Yesterday (28 February) was the last day to post calls for papers for the 2018 MLA Convention. If you are looking to present a paper next year, you will probably start scrolling through the list, searching for key words, and typing up a meticulous abstract in the hopes of making it onto a panel.
There are great resources on writing up an abstract that succinctly conveys the importance, originality, and pertinence of your research—see, for example, these posts from Grad Hacker and The Professor Is In.
But every conference is different. What should you keep in mind about the MLA when applying? For a start, that there are different kinds of CFPs, reflecting different streams of conference organization. This may not be obvious if you simply search CFPs for key words or names, but knowing the differences could help you craft a more effective abstract.
The “Browse Calls for Papers” page offers links to five subcategories of CFPs: (a) Allied Organizations, (b) Special Sessions, (c) Forums, (d) MLA Committees, and (e) Working Groups. Let’s take these one at a time.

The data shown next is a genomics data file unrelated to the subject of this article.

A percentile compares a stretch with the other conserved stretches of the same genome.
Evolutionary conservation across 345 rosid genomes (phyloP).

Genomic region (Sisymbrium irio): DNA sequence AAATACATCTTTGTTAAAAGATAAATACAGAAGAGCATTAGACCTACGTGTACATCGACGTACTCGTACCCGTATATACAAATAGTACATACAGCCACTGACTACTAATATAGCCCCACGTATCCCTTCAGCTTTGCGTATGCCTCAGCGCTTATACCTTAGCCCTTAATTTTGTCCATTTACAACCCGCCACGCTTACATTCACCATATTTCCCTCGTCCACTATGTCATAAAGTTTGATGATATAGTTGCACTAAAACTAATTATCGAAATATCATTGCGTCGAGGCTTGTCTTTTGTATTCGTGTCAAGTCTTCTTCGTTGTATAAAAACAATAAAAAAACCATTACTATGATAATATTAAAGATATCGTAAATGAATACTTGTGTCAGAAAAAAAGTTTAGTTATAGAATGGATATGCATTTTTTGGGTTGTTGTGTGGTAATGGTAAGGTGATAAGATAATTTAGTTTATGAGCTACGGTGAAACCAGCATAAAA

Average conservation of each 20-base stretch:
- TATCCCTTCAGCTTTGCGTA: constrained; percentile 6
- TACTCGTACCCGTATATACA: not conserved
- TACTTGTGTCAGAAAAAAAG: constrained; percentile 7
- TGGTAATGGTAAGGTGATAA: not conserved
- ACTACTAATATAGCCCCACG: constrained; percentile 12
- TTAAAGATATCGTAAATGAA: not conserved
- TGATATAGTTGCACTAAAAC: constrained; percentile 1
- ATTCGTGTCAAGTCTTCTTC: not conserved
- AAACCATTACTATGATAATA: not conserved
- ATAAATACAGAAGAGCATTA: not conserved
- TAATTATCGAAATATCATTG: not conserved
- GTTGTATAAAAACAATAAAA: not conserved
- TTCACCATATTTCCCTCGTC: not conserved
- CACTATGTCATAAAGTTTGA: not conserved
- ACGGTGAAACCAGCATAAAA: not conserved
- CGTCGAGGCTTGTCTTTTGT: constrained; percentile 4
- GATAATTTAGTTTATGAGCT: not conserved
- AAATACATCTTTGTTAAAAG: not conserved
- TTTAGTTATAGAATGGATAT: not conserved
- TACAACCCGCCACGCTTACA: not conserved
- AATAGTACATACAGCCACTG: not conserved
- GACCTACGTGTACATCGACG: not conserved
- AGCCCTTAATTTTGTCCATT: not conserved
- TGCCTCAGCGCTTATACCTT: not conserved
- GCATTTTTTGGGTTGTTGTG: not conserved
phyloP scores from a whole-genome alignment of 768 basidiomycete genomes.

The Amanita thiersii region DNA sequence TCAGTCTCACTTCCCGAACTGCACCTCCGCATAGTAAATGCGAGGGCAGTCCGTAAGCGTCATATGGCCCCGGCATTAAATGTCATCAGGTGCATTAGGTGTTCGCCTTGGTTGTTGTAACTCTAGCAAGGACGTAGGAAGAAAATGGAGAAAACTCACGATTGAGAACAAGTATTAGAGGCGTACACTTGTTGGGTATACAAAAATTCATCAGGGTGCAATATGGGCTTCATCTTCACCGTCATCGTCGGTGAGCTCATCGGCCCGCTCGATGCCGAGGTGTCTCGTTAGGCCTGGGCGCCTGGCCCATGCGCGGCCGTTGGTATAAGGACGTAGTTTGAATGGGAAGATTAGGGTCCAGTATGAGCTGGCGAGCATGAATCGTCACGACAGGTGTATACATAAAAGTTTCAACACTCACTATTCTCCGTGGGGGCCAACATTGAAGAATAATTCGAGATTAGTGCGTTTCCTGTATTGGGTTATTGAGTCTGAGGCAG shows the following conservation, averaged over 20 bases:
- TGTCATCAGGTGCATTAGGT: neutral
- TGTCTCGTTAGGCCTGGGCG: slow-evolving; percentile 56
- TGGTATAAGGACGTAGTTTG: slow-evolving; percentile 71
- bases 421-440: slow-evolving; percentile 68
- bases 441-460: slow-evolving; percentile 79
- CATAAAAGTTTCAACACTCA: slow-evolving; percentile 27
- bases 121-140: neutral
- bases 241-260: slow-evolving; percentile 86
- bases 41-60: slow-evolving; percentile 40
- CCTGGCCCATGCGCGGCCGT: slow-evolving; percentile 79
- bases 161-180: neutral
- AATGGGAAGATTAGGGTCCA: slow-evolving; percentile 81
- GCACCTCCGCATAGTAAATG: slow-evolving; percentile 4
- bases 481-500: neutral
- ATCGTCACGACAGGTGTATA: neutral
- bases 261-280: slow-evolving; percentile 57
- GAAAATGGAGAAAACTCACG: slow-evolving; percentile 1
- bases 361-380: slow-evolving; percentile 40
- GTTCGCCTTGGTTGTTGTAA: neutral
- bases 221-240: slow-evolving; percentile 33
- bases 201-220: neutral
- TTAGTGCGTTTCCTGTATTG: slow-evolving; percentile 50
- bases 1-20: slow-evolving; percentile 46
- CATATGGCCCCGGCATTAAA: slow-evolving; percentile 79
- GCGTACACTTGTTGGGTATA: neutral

(a) Allied Organizations: these are professional societies external to the MLA, like the Cervantes Society of America and the South Asian Literary Association. So if, for example, you are already a member of the Poe Studies Association (or thinking about joining!), you might find their proposed sessions especially pertinent, and a great way to connect with other specialists.
(b) Special Sessions are proposed by individual members and reviewed by the Program Committee. If you submit to a Special Session, it is worth considering what the session organizer needs in order to create a successful proposal and how session proposals will be scored, and then composing your abstract with those goals in mind. Focus on the specific relevance of your project to the theme and aims of the session.
(c) Forums (unlike Allied Organizations) are internal to the MLA, and each member may have five primary forum affiliations. If you do not have any forum affiliations, log in to the MLA site and go to Membership >> My MLA >> Forums in order to sign up!
(d) MLA Committees organize panels on a range of professional and scholarly concerns. Looking to contribute to current debates on activism, pedagogy, or the digital age? You will find these opportunities (and more) here.
In 2018, the CSGSP will put forward panels on “Interviews in the Digital Age,” “Possibilities of the Public Humanities,” and “Precarity and Activism.” Check out the descriptions and send us your proposals!
(e) Working Groups are new for the 2018 Convention, and the format aims at facilitating intensive, seminar-style collaboration. Participants exchange materials beforehand and meet over multiple days at the Convention. Look out for a Working Group CFP that resonates strongly with your research.
Good luck with your abstracts, and hope to see you in New York!